The Nevery, Nrepeat, and Nfreq arguments specify on what timesteps the input values will be used in order to contribute to the histogram. The final histogram is generated on timesteps that are multiple of Nfreq. It is averaged over Nrepeat histograms, computed in the preceding portion of the simulation every Nevery timesteps. Nfreq must be a multiple of Nevery and Nevery must be non-zero even if Nrepeat is 1. Also, the timesteps contributing to the histogram value cannot overlap, i.e. Nrepeat*Nevery can not exceed Nfreq.
For example, if Nevery=2, Nrepeat=6, and Nfreq=100, then input values on timesteps 90,92,94,96,98,100 will be used to compute the final histogram on timestep 100. Similarly for timesteps 190,192,194,196,198,200 on timestep 200, etc. If Nrepeat=1 and Nfreq = 100, then no time averaging of the histogram is done; a histogram is simply generated on timesteps 100,200,etc.
The atom attribute values (x,y,z,vx,vy,vz,fx,fy,fz) are self-explanatory. Note that other atom attributes can be used as inputs to this fix by using the compute property/atom command and then specifying an input value from that compute.
If a value begins with “c_”, a compute ID must follow which has been previously defined in the input script. If mode = scalar, then if no bracketed term is appended, the global scalar calculated by the compute is used. If a bracketed term is appended, the Ith element of the global vector calculated by the compute is used. If mode = vector, then if no bracketed term is appended, the global or per-atom or local vector calculated by the compute is used. If a bracketed term is appended, the Ith column of the global or per-atom or local array calculated by the compute is used. See the discussion above for how I can be specified with a wildcard asterisk to effectively specify multiple values.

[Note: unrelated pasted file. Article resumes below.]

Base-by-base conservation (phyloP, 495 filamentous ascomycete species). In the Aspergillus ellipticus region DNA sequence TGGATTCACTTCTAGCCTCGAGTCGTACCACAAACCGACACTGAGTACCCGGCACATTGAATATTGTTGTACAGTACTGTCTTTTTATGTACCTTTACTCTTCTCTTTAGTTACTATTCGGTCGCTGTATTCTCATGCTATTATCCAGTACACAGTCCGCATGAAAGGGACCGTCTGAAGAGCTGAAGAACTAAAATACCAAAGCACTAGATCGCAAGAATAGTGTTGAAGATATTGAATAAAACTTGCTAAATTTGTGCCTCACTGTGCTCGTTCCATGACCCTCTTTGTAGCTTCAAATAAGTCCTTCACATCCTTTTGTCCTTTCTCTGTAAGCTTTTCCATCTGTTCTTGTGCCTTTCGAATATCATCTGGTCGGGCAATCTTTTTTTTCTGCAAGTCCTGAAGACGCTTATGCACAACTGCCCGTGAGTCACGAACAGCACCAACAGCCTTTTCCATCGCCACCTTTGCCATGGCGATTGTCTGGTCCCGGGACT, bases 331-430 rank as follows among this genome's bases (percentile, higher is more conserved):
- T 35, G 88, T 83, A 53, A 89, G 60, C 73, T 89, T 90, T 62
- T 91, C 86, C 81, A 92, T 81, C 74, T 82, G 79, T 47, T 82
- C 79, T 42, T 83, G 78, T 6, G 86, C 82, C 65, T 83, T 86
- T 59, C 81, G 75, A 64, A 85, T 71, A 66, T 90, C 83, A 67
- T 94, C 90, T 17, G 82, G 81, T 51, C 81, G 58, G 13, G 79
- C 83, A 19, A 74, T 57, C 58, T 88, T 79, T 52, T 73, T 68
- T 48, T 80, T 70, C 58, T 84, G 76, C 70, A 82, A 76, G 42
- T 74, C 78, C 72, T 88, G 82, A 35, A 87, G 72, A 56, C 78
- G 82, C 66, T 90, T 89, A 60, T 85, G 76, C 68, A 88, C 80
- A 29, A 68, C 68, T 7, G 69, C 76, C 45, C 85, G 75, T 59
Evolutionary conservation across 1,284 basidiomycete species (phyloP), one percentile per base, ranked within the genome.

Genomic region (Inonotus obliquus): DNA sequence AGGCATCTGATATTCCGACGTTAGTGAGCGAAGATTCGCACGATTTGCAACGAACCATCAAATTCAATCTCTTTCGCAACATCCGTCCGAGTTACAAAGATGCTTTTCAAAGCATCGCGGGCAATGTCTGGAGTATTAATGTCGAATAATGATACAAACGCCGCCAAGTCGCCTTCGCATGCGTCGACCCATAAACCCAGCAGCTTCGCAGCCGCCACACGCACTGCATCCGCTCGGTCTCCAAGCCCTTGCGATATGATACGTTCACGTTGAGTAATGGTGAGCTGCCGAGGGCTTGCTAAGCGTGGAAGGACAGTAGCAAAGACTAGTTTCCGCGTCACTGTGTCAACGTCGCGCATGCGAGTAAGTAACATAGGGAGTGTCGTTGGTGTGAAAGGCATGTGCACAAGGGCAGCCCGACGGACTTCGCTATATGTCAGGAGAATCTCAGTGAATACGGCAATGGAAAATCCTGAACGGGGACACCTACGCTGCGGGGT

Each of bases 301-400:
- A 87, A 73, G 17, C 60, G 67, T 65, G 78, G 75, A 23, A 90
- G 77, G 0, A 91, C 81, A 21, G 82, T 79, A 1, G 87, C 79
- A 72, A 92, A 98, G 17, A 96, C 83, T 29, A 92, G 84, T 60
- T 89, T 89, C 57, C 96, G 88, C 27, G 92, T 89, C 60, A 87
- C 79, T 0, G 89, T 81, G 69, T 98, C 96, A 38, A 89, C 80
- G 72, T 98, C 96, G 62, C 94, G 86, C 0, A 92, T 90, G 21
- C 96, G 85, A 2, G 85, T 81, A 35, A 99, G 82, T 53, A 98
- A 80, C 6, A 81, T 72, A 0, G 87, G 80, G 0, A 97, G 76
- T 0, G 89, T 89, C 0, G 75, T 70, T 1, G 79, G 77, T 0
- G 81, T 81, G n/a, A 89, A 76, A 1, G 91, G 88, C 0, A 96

Note that there is a compute reduce command which can sum per-atom quantities into a global scalar or vector which can thus be accessed by fix ave/histo. Or it can be a compute defined not in your input script, but by thermodynamic output or other fixes such as fix nvt or fix temp/rescale. See the doc pages for these commands which give the IDs of these computes. Users can also write code for their own compute styles and add them to LAMMPS.
If a value begins with “f_”, a fix ID must follow which has been previously defined in the input script. If mode = scalar, then if no bracketed term is appended, the global scalar calculated by the fix is used. If a bracketed term is appended, the Ith element of the global vector calculated by the fix is used. If mode = vector, then if no bracketed term is appended, the global or per-atom or local vector calculated by the fix is used. If a bracketed term is appended, the Ith column of the global or per-atom or local array calculated by the fix is used. See the discussion above for how I can be specified with a wildcard asterisk to effectively specify multiple values.
Note that some fixes only produce their values on certain timesteps, which must be compatible with Nevery, else an error will result. Users can also write code for their own fix styles and add them to LAMMPS.